The college application process is out of control, especially in the area of community service and volunteerism. Teenagers in their junior year of high school, usually between 16 and 17 years old, are going to what I would consider extreme adventures and ventures, usually funded completely by parents, in order to gain the attention of college admissions officers.
Trips to third world countries to help improve living conditions or education used to be part of what Peace Corp volunteers did during or after college. Establishing a 501(c)3 non-profit charity is also now commonplace among those who can afford the attorneys’ fees to take care of the paper work and filing it with the IRS.
If you have kids in high school, then I’m sure you’ve heard about the many established programs out there claiming to advance participating student’s leadership skills while either building wells in Africa, latrines in Guatemala or classrooms in a variety of Latin American countries.
Parents and students alike are feeling the pressure of competition and are willing to fork over upwards of $5,000 for some of these out-of-the-box experiences hoping this will get their application pulled from the pile of 30,000 and away from the rubbish tin.
These extreme community service or volunteer activities are supposed to help potential college students mature, and most importantly, see the world from another perspective. Hopefully, once they come back they’ll also have a greater appreciation for their own back yards.
Which brings me to the point of this post.
As a parent of a college student and a high school senior, who focused their service in their own back yards, I have witnessed those parents and their kids using the extreme adventures I mentioned before; raising money to build a well somewhere in Africa and filing for non-profit status for a charity we, in the community at large, have never heard of — all for mere 16 year-olds.
Am I whining? Perhaps a little. It simply boggles my mind to think that kids not only have to say goodbye to their childhood as soon as they become freshman in high school due to college application pressures, but that they also have to have an impressive resume attached to their college application listing extreme accomplishments and extravagant travels that not many adults have enjoyed! (I also think some of these paid-for experiences and accomplishments could probably get these high school kids a real job without having to go to college. But I digress.)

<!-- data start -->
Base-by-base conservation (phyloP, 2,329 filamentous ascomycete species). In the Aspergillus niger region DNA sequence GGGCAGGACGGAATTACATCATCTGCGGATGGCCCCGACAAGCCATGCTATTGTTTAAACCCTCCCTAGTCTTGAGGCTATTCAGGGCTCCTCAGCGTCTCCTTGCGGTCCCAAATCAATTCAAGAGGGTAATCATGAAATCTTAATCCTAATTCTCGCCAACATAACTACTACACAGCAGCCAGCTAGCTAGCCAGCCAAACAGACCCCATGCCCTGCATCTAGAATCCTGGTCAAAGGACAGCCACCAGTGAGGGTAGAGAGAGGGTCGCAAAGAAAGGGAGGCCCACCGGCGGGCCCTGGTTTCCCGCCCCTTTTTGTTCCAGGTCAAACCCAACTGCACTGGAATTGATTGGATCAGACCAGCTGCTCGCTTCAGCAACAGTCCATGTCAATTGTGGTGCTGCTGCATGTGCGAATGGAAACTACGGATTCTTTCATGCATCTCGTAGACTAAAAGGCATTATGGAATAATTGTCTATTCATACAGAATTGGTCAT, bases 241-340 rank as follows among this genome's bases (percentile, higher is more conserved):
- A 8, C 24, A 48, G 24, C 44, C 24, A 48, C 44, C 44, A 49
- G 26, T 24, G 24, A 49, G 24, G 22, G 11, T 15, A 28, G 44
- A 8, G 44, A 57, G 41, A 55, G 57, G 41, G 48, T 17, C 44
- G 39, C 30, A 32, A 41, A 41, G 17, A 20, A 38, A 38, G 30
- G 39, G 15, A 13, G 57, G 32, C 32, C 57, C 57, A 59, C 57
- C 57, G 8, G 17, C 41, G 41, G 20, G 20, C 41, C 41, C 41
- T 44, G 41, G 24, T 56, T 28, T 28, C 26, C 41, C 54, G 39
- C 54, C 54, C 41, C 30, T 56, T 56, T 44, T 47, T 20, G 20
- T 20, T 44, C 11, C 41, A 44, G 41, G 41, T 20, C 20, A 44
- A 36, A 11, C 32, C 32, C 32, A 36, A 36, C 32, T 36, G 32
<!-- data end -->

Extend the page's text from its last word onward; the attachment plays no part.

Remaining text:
It’s rather disconcerting that kids have to go to these extremes to prove themselves worthy of acceptance by selective colleges. Going to these lengths was likely unique when it was first done a few years ago, but like everything college-related it has become a business.
There just shouldn’t be a need for high school students to spend money to help others, let alone in another continent, when there’s so much need in our own back yards. Just get out of your comfort zone and look for an area in your own city that needs help. I bet there are quite a few back yards which little old ladies or men can’t maintain either physically or with meager Social Security money.
College-bound teens could also volunteer as mentors, coaches, or tutor kids in less privileged areas. I’m certain you can even find an area right in your own hometown where you can likely practice that second language you’ve been working on so hard on in school .
Granted, maybe Harvard and Yale may not think highly of these low-cost efforts to make the world a better place, but I guess developing an app or discovering an unknown species of fish while diving in Cape Horn will do the trick for them.
For the rest of us, before you go hunting in the back bush for a unique way for your high school student to do volunteer work or outstanding community service, you might want to check these out:
(Disclaimer: We did not try the following suggestions. My teenagers opted to create their own homegrown volunteer and community services activities, and didn’t venture too far away from their own back yard.)
1. YMCA Youth and Goverment Program. http://calymca.org/
2. Orange County Volunteers. http://egov.ocgov.com/ocgov/Info%20OC/Departments%20&%20Agencies/Volunteer%20&%20Intern
3. Start a local chapter of a national club organization . http://www.nationalhistoryclub.org/chapter/documents/HowtoStartaHistoryClub.pdf
4. Traditional volunteering in churches, soup kitchens and shelters are always available and in need of people!
5. Custom Make Your Own Community or Volunteer Service. Identify a need in your community and/or vicinity — any need — and fill it. Best impact for your college application is if you start as a freshman and continue through senior year. The depth and breath of the student’s involvement, commitment, to the cause is key.
While the extreme volunteer activities I mentioned earlier are all well-intentioned and very noble causes, these youngsters and their stressed out parents seemed to be outdoing each other in an effort to stand out on college application,s and have lost sight of the altruistic purpose of it all.
Well, buyer beware. I suspect college admissions officers may be able to see right through these paid-for volunteer adventures. Homegrown philanthropic efforts should be good enough for college admission if the intention is pure and consistent.
In fact, better save the money you’d spend on an extreme volunteer mission and use it to pay for college tuition … which no one is lining up to help YOU pay for.